On March 20, the U.S. House of Representatives approved the Protecting Americans Data from Foreign Adversaries Act of 2024 by a unanimous vote of 414-0 to prevent companies from selling the American people’s data to rogue nations like China and North Korea. Days before, it passed legislation banning TikTok from the U.S. over concerns over foreign espionage and data mining. The Senate is currently considering both measures.

These actions send a clear and concise message that Congress is taking America´s data privacy seriously. But like so many congressional initiatives, these piecemeal actions miss the mark and the point, leaving the nation vulnerable to further cyber-attacks.

The Department of Justice’s recent indictment of seven Chinese nationals for hacking demonstrates the futility of this exercise. Experts believe the accused individuals remain in China – beyond the reach of the American justice system. The indictment makes for a good press release, but it does not change anything.

Instead of focusing its efforts on addressing the foreign actors that mine the American people’s data, Congress should be focusing on improving the cybersecurity practices of the domestic actors who repeatedly allow this foreign hacking to occur. These public and private entities continue to make the same mistakes without ever getting so much as a slap on the wrist from lawmakers.

For example, last week, the Department of Homeland Security released the Cyber Safety Review Board findings examining the mistakes that caused dozens of high-level government email accounts, including that of Commerce Secretary Gina Raimondo, to become compromised. The Biden administration-appointed board found that a China-based hacking group gained extensive access due to a series of strategic decisions from Microsoft that “collectively pointed to a corporate culture that deprioritized enterprise security investments and rigorous risk management, at odds with the company’s centrality in the technology ecosystem and the level of trust customers place in the company to protect their data and operations.” The board also noted the extent of the hack was greater than anyone knew.

Earlier this year, hackers connected with the Russian government also infiltrated Microsoft’s software, bringing the tally of software vulnerabilities criminals have exploited in this company’s software to over 280 over the past 22 years – higher than the next three companies combined. Yet, until this point, the government (sans Sen. Ron Wyden, D-OR, who has vocally sounded the alarm on the need for tighter cybersecurity measures) has done little to address these clear security flaws. It continues to provide the company hundreds of millions of dollars’ worth of no-bid government contracts without mandating it make any changes.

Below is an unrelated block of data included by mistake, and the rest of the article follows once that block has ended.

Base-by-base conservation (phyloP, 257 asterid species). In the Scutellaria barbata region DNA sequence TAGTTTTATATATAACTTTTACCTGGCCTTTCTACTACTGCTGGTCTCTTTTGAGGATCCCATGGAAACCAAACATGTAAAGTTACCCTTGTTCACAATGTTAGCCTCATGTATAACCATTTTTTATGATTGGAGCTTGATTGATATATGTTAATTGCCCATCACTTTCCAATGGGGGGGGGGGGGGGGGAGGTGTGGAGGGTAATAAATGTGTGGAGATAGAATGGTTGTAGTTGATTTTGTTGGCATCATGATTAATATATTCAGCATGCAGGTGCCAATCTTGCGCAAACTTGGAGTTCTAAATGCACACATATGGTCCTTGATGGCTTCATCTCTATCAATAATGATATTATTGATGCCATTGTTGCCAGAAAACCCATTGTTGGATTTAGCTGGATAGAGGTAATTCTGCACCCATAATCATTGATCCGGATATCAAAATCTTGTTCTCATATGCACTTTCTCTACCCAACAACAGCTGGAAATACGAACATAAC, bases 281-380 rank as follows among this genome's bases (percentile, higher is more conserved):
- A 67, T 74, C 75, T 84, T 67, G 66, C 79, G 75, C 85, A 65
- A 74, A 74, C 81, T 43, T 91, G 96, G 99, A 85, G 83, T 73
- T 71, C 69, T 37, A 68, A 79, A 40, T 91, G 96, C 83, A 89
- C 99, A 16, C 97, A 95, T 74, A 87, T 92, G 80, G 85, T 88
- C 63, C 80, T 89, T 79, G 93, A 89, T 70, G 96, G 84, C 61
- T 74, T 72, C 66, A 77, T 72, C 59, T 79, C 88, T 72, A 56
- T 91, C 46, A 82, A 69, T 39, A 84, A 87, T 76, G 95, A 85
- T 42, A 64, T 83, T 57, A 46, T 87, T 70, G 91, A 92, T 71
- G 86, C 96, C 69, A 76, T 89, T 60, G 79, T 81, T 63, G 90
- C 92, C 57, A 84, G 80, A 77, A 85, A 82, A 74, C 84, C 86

But I suppose it’s hard for the government to incentivize problem actors in the private sector to improve their cybersecurity capabilities when many government agencies struggle with the same issue.

Take, for instance, the Office of Personnel Management, the hiring arm of the federal government. The Government Accountability Office added it to its High Risk List in 2001 over cyber security vulnerability concerns, and it remains on that list today. From a 2015 breach – the largest in government history at that time – that led to 4 million government workers’ personal information, including Social Security numbers, birth dates, and fingerprint records, becoming compromised due to OPM using “older systems that needed to be modernized,” to the agency failing to monitor how it exchanges information with organizations that possess different levels of security and privacy requirements in the present day, it’s clear that cyber security has not and is still not a priority for the agency.

While Rep. James Comer, R-Ky., the Chairman of the House Oversight Committee, has held hearings on OPM and broader efforts to protect the nation from cyber-attacks, the larger Congress continues to ignore these threats. It hasn’t issued legislation to impose more scrutiny or oversight of OPM’s cyber security practices or threatened to make greater use of the agency’s private market competitors, which have far better cyber security track records.

The attack on Americans’ data and privacy takes many forms, and many threats exist. China is a problem. North Korea is a problem. Even Russia is a problem. But these actors will likely never be America’s friends – at least not in the short term. Congress can’t keep passing legislation under the assumption that putting pressure on these countries will solve these widescale data capture and cyber security issues. Instead, it should impose this pressure on the public and private domestic organizations that these foreign governments continue to hack.

Since they receive significant amounts of government contracts and funding, they have every incentive to cooperate – and their cooperation can make it far more difficult for these problem actors to conduct their dirty work on our shores. It’s the only sustainable path forward.

Reynold Schweickhardt is a fellow at the Foundation for American Innovation, and former Director of Technology Policy at the U.S. House of Representatives.

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